At Oregon State University, “maker culture” is a part of our DNA. Throughout our history as a national leader in engineering, agricultural, and marine sciences and the pioneering leadership of our success as Oregon’s land grant institution, the faculty and students at OSU have embodied the spirit and the focus of a place with a purpose. Making occupies a central place, and always has, within our drive to fulfill this purpose: to create a positive difference in quality of life, natural resources, and economic prosperity throughout Oregon and beyond. Through discovery, innovation, applied learning, and an inclusive mix of ideas and people, we are meeting challenges, solving problems, and turning ideas into reality. Our land-grant mission empowers us to engage community-based issues and, in partnership with others, we make solutions. Making in all its forms fuels this enterprise, and infuses the way we go about being faculty, students, administrators, alumni, families, and community members at OSU.
We at OSU believe that maker culture is catalyzed by both innovative ideas and innovative spaces. As an active research university, our approach to making is driven largely by the creativity and passion of our faculty, students, and staff, who work both within existing and traditional academic units, offices, and initiatives, but who also seek creative, interdisciplinary opportunities that lie “between the cracks” and who forge new projects, programs, and educational experiences for out students and the people of Oregon. Our campus is brimming with maker activity, in the form of new and old spaces that have been designed or organized organically around the social, intellectual, and physical work of making.
As Oregon’s land grant institution and one of only 2 universities in the United States to also hold, air, sea and space grant designations, OSU applies the maker dynamic throughout the state, engaging traditional channels, like the Extension Service and 4-H, and creating new ones as well. More than 40 locations across our state house faculty, staff, laboratories and learning spaces.
Making directly serves the three signature areas of our university focus:
- Advancing the Science of Sustainable Earth Ecosystems
- Improving Human Health and Wellness
- Promoting Economic Growth and Social Progress
Making figures prominently across the OSU curricula - and has for decades. This activity is happening not only in traditional locations, like fabrication spaces and laboratories, but also in new hybrid course designs for the classroom, a variety of civic and community engagement, living-learning communities for our students, student group/club activity, and faculty and graduate student research.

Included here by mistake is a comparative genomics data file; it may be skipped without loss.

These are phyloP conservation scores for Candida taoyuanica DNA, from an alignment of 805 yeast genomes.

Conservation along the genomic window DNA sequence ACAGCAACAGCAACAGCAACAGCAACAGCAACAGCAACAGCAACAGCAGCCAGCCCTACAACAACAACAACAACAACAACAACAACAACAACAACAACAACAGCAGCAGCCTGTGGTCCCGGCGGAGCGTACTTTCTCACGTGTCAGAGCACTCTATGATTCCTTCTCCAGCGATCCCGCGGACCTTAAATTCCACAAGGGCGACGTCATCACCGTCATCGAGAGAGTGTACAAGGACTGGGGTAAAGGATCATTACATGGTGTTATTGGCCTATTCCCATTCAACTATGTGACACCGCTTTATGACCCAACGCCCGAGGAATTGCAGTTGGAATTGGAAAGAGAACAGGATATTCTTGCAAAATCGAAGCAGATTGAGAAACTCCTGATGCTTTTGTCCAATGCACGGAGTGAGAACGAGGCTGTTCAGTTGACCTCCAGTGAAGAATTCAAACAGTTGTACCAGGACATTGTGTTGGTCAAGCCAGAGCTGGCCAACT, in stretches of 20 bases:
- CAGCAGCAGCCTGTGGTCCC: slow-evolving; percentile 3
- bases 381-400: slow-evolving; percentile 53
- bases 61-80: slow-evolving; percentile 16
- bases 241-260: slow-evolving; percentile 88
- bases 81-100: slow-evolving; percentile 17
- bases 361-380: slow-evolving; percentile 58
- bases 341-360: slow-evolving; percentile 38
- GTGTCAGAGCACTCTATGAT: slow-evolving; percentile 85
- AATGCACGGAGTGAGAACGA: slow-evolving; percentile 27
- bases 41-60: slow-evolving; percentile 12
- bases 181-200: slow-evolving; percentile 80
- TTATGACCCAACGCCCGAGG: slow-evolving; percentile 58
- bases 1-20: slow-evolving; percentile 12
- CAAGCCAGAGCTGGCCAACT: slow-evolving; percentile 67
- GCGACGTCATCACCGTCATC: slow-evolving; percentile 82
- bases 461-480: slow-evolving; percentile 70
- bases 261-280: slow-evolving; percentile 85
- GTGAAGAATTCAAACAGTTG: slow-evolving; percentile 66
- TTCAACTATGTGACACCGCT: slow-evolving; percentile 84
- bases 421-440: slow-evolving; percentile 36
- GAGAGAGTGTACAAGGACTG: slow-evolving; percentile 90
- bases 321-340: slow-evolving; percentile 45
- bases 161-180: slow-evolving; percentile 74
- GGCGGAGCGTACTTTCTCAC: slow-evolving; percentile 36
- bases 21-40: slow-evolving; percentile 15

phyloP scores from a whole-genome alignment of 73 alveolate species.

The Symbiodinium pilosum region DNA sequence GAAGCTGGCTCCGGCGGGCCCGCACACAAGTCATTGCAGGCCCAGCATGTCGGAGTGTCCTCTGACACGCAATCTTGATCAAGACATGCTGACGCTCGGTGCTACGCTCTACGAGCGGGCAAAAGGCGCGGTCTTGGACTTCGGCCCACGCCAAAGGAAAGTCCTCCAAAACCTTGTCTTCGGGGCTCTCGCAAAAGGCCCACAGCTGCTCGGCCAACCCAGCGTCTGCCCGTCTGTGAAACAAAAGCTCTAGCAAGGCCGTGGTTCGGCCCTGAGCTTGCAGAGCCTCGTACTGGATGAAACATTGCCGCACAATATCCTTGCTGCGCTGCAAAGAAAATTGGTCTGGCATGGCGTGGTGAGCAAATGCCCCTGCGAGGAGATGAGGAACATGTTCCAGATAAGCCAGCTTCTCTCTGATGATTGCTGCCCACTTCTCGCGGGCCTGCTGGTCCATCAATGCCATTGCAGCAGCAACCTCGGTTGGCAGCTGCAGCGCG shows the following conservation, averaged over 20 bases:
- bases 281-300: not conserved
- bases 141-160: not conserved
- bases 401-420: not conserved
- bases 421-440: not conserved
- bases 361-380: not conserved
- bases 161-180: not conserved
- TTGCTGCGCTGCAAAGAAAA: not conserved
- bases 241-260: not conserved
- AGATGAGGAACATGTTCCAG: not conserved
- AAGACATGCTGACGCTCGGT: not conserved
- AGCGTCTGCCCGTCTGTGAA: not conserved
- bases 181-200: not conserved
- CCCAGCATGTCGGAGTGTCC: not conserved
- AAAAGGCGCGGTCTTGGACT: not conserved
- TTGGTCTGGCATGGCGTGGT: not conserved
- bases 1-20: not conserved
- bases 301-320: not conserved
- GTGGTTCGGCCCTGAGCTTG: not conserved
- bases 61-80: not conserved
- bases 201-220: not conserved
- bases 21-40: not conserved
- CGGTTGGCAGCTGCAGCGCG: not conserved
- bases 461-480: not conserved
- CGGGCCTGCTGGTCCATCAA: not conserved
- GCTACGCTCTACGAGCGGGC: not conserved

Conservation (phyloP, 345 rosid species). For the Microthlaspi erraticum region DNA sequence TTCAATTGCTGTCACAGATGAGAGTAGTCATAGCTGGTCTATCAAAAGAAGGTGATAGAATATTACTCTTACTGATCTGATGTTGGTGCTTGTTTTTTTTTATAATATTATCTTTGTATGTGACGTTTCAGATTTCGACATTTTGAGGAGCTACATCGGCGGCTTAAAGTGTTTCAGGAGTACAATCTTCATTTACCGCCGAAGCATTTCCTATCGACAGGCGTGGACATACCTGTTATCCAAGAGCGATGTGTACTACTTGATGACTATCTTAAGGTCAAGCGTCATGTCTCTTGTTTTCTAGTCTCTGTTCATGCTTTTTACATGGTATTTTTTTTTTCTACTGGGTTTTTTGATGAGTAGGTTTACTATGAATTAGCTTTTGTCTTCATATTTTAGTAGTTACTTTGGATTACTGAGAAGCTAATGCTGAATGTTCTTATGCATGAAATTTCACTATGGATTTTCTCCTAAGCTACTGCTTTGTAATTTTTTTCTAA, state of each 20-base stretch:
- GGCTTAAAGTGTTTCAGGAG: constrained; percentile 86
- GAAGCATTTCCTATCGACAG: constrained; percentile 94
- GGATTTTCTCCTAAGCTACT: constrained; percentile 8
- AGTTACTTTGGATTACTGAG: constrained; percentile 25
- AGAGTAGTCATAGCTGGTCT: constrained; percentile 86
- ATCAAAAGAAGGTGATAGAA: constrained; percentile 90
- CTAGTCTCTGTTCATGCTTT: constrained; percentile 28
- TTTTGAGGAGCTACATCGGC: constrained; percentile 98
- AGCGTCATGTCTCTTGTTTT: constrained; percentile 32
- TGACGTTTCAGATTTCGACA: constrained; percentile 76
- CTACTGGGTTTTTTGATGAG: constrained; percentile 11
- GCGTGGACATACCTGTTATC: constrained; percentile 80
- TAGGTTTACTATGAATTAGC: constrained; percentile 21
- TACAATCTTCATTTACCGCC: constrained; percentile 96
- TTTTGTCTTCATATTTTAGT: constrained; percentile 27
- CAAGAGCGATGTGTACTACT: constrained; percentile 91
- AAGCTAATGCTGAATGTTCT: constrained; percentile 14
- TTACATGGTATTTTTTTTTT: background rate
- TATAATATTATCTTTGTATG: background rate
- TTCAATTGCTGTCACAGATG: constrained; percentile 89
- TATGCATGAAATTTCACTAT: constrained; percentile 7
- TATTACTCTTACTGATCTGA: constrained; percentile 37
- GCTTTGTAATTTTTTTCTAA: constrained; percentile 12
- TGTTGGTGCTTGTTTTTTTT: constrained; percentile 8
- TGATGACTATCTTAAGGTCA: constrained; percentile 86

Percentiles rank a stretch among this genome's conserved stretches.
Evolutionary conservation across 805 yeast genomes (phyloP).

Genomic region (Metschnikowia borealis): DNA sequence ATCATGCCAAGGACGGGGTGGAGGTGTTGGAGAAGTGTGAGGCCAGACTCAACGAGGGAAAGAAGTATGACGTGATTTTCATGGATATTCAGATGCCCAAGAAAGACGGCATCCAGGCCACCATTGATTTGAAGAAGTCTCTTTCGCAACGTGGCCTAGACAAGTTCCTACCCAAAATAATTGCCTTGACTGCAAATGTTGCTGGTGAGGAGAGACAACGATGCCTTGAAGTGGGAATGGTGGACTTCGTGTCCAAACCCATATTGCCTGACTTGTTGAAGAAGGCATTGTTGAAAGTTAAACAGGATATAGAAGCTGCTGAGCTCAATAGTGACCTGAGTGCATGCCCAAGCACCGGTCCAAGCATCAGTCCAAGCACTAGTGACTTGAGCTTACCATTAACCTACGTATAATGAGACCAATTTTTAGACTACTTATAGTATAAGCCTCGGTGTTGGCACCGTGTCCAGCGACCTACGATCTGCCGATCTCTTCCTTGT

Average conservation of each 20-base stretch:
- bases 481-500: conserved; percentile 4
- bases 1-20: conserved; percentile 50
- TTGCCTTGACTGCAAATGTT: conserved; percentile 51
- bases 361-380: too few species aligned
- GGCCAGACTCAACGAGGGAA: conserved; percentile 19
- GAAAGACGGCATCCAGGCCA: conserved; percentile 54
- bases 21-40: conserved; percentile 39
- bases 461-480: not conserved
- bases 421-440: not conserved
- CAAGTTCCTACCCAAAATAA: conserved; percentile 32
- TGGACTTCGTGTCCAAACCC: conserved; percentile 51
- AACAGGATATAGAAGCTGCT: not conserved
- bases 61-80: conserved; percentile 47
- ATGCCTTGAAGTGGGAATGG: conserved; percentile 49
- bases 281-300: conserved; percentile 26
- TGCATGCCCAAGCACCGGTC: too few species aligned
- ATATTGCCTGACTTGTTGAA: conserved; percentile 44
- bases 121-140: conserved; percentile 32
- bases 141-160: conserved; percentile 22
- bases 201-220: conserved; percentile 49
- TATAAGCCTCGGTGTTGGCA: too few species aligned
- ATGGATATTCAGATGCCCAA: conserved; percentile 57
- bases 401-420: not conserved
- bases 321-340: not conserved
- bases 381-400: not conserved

Maker skills at OSU are supported at all levels of the university community. A sampling of these include:
Students drive much of the maker activity as OSU - as they should! OSU’s 3D Printing Club, Robotics Club, many engineering and computer science groups, Engineers Without Borders, the Food and Fermentation Science Club, the Montage art collective, the Music Production collective, the Solar Vehicle Team, and many more both contribute their energy and ideas to maker projects.
Makers at OSU have a broad range of facilities and tools at their disposal. OSU itself - both in its Corvallis campus location and its statewide network offers an array of workshops, labs, classrooms, and special events.
Formal and informal partnerships with local and statewide maker groups, including Benton County Library (Teen Maker Clubs), the Corvallis Area Makers group, and a broad network of makers throughout the Willamette Valley’s “Creative Corridor” running from Portland to Eugene. The maker community is itself a part of some of the maker programming we offer on campus.
OSU as a maker campus has broad connections throughout our home town of Corvallis and the state of Oregon. In addition to the 15 agricultural experiment stations, 35 county extension offices, the Hatfield Marine Science Center, and the OPEN campus network that are part of OSU itself, we have connections to municipal, civic, arts-based, economic development, and many other types of groups throughout our state.
We feel the culture of making captures what it means be a true part of the OSU community. In many ways, maker culture has helped us define and shape processes and objectives that have existed for a very long time here. In other words, in Beaver Nation, we make things. Uniting under the label of “maker” allows for our campus communities to share ideas, tools, and stories across traditional firewalls and . Engineers and artists have come together in new ways, as have Extension agricultural specialists and hackers, community members and local high school robotics clubs,
The innovations across our engineering, business, arts, and many other programs all reflect the maker spirit at OSU.
The Co is a bold recent step in this direction. Part maker faire and part academic gathering and forum, The Co brings together makers of all ages from across campus, Corvallis, and the whole State of Oregon to celebrate and share their methods for hands-on learning. From the creative problem solving skills so crucial to education in the 21st century to the benefits of quick prototyping tools needed to drive an innovative economy, every discipline and every individual has something to learn and something to teach.